Getting into Developer Mode on the HP Pavilion 14 Chromebook

So I recently added the HP Chromebook to my cohort of tech gadgets, and naturally wanted to put the device into developer mode. While the information posted on the Chromium Wiki about the HP Chromebook was helpful, it turns out that it is incomplete. So below are my abbreviated instructions for getting it into developer mode from start to finish. Another great resource is the HP repair manual, available here.

Step 0: Make sure you understand what you’re getting into

Putting your Chromebook into developer mode bypasses some of the security mechanisms built into the operating system AND will probably void your warranty. Also, you should be comfortable with taking electronics apart and have a suitable working environment with ESD (electrostatic discharge) protection. If you are comfortable with the risks involved, you’ll need the following tools:

  • Phillips screwdriver

  • A wide flat head screwdriver

  • Common sense (no substitutes accepted!)

Also, this process will completely wipe out any locally stored data, so move anything you want to keep to Google Drive or somewhere else before proceeding.

Step 1: Flip your switch

Following the guide from the Chromium Wiki, open up the Chromebook and flip the WP (write protect) switch. It may be helpful to refer to the HP repair manual mentioned earlier, since it is more comprehensive and fills some of the holes in the wiki’s instructions. Some tips from when I did this:

  • Be sure to keep an eye out for screws not mentioned or shown in the diagrams. If you try to remove any part and it isn’t coming off, chances are you may have missed a screw.

  • For removing the keyboard, a small Allen wrench (like 1.5 mm or 1/16”) works great to poke through the holes in the back. (This is a method described in the repair manual but not in the wiki.)

  • Keep the screws from the bottom of the Chromebook and the ones from underneath the keyboard separate. Since all of the screws have flat heads, try standing them on their heads to keep them from rolling around and potentially getting lost.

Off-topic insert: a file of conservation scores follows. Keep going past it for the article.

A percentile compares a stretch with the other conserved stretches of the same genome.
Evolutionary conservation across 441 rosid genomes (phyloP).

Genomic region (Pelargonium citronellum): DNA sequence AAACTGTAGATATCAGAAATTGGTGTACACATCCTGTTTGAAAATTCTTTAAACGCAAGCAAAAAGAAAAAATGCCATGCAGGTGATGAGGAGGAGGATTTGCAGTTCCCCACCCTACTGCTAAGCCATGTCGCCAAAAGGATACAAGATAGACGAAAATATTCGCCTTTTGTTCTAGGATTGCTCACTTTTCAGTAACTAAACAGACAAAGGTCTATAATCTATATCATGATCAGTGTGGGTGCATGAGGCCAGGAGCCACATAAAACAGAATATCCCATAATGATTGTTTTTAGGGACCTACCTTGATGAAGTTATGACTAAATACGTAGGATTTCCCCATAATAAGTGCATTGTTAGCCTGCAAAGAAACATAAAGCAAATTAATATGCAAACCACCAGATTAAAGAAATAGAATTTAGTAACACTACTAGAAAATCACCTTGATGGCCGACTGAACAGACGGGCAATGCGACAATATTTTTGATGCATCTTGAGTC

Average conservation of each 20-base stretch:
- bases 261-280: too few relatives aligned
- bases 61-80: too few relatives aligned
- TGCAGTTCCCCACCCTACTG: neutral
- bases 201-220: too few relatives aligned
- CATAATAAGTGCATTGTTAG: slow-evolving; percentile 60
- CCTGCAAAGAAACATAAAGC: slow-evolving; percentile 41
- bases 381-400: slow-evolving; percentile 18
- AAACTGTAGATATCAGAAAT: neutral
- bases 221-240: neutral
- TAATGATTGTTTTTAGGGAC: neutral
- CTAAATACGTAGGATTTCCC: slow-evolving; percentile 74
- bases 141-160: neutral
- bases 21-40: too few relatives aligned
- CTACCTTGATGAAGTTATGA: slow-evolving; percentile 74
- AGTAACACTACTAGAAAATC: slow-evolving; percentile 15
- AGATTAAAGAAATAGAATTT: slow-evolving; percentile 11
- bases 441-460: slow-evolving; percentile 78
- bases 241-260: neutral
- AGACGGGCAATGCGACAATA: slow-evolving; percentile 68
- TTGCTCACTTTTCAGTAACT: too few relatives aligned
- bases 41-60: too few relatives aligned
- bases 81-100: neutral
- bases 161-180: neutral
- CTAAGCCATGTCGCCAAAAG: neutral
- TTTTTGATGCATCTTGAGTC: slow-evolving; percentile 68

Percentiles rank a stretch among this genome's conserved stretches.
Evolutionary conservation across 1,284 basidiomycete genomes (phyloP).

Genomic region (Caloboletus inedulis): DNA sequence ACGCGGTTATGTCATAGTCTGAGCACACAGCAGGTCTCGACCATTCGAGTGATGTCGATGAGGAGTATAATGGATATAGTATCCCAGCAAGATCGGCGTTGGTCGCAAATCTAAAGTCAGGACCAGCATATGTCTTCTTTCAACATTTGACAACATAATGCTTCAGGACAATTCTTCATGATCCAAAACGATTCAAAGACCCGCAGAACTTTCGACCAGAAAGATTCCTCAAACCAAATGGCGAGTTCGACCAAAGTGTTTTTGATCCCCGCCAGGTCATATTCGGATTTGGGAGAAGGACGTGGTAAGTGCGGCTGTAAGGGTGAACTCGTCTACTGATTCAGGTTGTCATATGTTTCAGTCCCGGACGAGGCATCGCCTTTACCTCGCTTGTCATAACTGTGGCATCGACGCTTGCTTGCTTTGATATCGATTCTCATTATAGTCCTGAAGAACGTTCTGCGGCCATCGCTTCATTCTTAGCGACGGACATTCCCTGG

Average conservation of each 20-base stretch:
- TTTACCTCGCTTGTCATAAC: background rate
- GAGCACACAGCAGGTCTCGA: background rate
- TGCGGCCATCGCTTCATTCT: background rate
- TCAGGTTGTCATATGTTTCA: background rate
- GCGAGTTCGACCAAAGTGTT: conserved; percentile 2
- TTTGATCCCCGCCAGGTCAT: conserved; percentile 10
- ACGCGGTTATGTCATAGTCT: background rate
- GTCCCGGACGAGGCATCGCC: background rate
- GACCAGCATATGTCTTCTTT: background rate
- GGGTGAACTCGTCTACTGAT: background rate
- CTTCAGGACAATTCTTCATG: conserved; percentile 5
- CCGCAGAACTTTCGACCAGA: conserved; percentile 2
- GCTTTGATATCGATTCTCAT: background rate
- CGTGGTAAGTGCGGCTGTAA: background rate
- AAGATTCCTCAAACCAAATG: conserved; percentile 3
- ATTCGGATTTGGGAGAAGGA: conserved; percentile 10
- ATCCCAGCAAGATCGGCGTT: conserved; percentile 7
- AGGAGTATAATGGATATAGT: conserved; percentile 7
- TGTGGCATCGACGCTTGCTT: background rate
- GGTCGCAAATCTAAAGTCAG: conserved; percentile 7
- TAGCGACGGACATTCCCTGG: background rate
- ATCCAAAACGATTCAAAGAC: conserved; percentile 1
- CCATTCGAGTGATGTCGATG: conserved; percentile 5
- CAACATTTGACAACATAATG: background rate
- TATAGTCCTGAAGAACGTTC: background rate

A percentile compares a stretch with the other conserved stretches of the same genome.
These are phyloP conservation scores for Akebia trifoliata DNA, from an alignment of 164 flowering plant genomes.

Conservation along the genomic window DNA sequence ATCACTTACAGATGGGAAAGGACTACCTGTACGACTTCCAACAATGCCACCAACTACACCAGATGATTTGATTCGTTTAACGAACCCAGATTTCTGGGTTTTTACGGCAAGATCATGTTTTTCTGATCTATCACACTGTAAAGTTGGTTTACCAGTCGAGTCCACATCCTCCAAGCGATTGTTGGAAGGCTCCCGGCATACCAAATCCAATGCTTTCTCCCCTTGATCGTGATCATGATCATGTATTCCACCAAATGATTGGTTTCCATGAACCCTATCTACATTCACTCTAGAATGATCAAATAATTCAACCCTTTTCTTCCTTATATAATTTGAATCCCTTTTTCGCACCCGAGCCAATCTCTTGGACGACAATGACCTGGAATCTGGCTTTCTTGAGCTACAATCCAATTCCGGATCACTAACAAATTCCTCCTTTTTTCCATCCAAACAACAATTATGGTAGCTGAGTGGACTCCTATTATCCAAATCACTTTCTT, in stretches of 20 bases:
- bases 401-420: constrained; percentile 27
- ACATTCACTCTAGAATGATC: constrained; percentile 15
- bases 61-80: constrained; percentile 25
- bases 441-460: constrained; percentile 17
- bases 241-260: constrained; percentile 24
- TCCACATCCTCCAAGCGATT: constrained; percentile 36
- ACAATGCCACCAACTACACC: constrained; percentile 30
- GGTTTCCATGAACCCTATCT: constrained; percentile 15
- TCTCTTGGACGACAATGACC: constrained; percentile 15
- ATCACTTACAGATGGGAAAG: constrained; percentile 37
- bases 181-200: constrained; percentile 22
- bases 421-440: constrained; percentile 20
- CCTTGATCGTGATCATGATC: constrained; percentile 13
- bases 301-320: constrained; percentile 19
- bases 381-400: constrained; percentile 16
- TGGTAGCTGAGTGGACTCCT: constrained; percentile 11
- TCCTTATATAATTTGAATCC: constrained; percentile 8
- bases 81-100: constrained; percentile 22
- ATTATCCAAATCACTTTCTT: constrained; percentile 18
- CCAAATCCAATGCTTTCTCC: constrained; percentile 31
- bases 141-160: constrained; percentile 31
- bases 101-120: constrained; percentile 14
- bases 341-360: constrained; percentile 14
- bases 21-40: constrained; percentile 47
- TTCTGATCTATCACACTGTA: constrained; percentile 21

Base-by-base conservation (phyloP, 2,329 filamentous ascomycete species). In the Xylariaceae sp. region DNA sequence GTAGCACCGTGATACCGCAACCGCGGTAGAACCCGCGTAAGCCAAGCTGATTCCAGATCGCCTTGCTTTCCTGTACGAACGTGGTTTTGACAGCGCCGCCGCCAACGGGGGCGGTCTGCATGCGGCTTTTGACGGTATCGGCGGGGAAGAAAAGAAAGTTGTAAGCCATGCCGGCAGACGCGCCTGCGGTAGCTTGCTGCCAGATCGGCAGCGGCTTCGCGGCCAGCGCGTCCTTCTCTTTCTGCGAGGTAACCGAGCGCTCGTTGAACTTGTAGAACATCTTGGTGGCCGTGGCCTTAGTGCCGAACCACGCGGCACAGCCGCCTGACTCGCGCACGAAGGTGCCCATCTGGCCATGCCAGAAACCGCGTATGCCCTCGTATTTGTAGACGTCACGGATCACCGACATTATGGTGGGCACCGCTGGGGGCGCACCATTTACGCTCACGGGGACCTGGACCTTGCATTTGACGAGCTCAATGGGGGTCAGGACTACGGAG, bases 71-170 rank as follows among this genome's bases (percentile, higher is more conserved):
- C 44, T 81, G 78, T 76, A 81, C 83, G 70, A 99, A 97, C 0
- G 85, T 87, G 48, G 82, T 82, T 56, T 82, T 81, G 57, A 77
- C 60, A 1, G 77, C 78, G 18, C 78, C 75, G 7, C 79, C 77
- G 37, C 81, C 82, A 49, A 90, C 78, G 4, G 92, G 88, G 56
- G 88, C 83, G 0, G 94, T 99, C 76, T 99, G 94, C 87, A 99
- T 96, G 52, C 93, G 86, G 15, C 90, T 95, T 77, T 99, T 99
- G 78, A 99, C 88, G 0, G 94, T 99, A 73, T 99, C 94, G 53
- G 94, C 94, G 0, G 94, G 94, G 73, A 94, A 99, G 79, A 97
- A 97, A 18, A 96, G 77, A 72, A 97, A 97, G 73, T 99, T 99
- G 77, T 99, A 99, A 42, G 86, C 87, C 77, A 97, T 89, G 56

Once you’ve flipped the switch, put the Chromebook back together following the instructions in the reverse order. Then you’ll be ready for Step 2.

By the way the write protect switch is a protection mechanism that prevents the boot code from being changed. Simply switching it does not put your Chromebook into developer mode. Hence, the need for…

Step 2: Booting into developer mode

The steps for booting into developer mode are actually still on the Chromium Wiki, but under the page for the Samsung ARM Chromebook. Essentially these steps are as follows.

Step 2.1

First, this is your last chance to back up any data stored internally.  After the next couple of sub-steps, everything on the internal storage will be deleted.

With the Chromebook turned off, hold down the Escape and Refresh (F3) keys and poke the power button. It will come up with a screen that looks like this:

Screen warning Chrome OS disk is missing or damaged

Step 2.2

At the above screen, press Ctrl-D, which will bring you to the confirmation page warning you that proceeding will erase all local data. Press Enter to continue.

Press enter here

Once it reboots, you’ll see the “scary screen,” which is just a warning that OS verification is off. This warning will show up every time you reboot your Chromebook from now on (well, until you take it out of developer mode at least). You can either:

  1. wait for 30 seconds for the warning to go away, OR

  2. press Ctrl-D to force it to boot.

Screen warning that OS verification is off

Step 2.3

Now you just need to wait for your Chromebook to finish its thing. It will give you one last chance to cancel the transition before completely erasing all local data:

Last chance to cancel

After the final warning times out, it will begin the last step of the process:

Preparing system for Developer Mode

Once this is done, it will reboot with a completely cleaned version of the OS. You’ll have to log in again and re-download any files you want stored locally, but that’s it, your HP Chromebook is now in developer mode!

For more information about what developer mode offers, check out the Chromium Wiki. Or to install Ubuntu using the same kernel as Chrome OS, check out the Crouton project at GitHub.